ROUGH sleeping is now "almost nonexistent" in Scotland as a result of interventions during the coronavirus crisis, MSPs have been told. 

Claire Frew, policy and impact manager at Homeless Network Scotland, said one estimate suggested there are now less than 30 people sleeping on the streets. 

In Glasgow, this could be down to single figures.

Research previously indicated the annual number of rough sleepers in 2017 was around 5,300, with a nightly snapshot estimate of just over 700. 

Ms Frew said significant funding had gone towards making use of empty hotel rooms during the coronavirus pandemic. 

Giving evidence to Holyrood's Equalities and Human Rights Committee, she said this was initially largely in Glasgow and Edinburgh.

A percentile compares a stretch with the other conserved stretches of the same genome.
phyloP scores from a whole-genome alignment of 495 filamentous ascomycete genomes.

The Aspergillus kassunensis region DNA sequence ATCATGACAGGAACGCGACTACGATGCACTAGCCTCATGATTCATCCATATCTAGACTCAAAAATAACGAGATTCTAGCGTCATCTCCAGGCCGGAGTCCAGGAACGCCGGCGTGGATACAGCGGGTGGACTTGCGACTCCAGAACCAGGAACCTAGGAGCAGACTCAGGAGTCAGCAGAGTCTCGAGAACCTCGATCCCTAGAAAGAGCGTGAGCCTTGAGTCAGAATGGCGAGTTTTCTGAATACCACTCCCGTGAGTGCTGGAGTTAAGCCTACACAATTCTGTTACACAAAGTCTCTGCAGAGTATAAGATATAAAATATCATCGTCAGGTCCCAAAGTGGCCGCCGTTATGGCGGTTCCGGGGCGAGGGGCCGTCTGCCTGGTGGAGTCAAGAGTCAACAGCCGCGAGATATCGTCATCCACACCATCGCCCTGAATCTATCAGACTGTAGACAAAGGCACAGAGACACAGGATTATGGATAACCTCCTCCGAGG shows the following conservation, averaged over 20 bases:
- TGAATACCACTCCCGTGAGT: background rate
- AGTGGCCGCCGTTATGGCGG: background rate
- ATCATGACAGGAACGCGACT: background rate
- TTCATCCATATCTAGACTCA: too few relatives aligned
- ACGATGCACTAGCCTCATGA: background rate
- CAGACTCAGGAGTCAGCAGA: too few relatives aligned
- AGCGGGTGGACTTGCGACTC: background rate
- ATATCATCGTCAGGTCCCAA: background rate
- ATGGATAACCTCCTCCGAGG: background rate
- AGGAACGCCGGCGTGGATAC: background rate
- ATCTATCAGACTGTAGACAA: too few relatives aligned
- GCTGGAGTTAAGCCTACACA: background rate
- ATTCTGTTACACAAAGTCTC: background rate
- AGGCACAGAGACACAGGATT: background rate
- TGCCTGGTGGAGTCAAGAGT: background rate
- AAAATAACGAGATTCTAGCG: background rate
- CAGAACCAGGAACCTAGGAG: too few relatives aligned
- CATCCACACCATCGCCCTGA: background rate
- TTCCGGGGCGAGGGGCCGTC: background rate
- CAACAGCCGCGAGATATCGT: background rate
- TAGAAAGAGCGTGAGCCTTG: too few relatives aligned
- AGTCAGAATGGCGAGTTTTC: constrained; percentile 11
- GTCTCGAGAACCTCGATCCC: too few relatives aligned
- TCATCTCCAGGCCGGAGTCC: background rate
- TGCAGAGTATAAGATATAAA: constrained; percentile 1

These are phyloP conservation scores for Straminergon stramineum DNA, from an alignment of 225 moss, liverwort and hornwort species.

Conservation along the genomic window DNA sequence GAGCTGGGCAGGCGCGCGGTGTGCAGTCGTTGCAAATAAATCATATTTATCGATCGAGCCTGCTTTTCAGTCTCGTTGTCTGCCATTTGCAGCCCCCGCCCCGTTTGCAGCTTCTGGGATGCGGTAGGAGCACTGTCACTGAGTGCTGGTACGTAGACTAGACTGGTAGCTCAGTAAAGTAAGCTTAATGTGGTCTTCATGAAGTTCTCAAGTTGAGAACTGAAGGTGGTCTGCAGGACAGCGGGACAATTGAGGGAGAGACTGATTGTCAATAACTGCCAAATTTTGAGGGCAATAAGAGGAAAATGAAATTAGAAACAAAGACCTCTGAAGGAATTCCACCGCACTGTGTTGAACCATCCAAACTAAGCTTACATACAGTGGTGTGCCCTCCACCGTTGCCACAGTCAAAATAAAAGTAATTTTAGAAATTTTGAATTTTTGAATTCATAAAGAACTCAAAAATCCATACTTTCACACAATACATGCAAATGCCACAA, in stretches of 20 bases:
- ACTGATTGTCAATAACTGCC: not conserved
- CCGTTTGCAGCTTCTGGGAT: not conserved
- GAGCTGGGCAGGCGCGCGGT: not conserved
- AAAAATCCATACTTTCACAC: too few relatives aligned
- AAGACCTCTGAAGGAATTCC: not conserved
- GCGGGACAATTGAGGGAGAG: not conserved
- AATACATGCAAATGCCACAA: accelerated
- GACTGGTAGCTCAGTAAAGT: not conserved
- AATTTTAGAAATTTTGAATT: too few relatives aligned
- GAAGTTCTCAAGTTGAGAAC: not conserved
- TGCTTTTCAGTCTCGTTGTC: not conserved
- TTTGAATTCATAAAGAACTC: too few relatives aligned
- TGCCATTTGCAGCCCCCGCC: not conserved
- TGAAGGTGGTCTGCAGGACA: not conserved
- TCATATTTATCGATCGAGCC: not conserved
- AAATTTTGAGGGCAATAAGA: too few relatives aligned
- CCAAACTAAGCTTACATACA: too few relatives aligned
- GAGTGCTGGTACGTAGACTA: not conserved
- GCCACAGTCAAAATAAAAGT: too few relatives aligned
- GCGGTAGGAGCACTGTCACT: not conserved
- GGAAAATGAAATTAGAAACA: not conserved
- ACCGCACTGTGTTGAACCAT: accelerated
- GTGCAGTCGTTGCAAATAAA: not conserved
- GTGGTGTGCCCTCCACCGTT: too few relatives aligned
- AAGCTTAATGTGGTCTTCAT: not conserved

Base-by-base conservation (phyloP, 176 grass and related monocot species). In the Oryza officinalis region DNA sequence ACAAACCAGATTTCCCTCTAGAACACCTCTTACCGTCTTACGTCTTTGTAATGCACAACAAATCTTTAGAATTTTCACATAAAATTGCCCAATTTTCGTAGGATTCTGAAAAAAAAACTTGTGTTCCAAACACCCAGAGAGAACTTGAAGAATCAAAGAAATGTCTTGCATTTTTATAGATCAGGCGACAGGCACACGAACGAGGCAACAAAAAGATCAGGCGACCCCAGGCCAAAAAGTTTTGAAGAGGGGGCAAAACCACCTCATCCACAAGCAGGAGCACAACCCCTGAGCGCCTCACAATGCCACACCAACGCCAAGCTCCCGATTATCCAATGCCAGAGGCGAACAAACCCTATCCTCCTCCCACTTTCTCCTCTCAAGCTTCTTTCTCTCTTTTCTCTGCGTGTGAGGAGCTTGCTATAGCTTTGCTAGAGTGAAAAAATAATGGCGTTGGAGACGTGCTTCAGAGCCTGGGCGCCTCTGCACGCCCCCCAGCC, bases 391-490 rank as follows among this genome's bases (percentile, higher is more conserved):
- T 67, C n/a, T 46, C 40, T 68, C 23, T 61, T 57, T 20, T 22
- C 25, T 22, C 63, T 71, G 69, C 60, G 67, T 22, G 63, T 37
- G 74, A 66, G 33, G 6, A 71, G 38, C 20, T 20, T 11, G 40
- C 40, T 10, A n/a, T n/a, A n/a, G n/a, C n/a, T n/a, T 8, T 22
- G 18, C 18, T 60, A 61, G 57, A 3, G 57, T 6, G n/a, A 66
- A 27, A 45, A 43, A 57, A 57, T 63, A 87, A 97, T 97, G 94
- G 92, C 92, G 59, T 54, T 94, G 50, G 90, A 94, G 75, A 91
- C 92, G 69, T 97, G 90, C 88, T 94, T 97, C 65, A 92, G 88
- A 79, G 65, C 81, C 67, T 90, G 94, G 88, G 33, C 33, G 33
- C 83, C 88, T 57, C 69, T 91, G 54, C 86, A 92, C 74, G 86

She added: "But local authorities all across the country were trying to take advantage of the fact that nobody was staying in any hotels, to use that to literally either get people off the streets and also to reduce the capacity in some of our bigger accommodation projects, just to disperse people.

"I think it's really important to note that that intervention in itself has meant that rough sleeping is almost now nonexistent on the streets of Scotland."

Ms Frew said there had been "a massive, massive step forward". 

She said: "You can never put number on these things because they change every day. 

"But one of the latest estimates we heard across the country is that there [were] less than 30 people who were potentially sleeping rough.

"Here in Glasgow that could be down to single figures, which just shows you what you can do with a massive intervention and just with the urgency behind it."

She said what comes next is the "big question". 

She added: "We cannot lose the progress that we have made. 

"But if you were to walk the streets of cities now you would see almost nobody sleeping on the streets, which has been quite an achievement."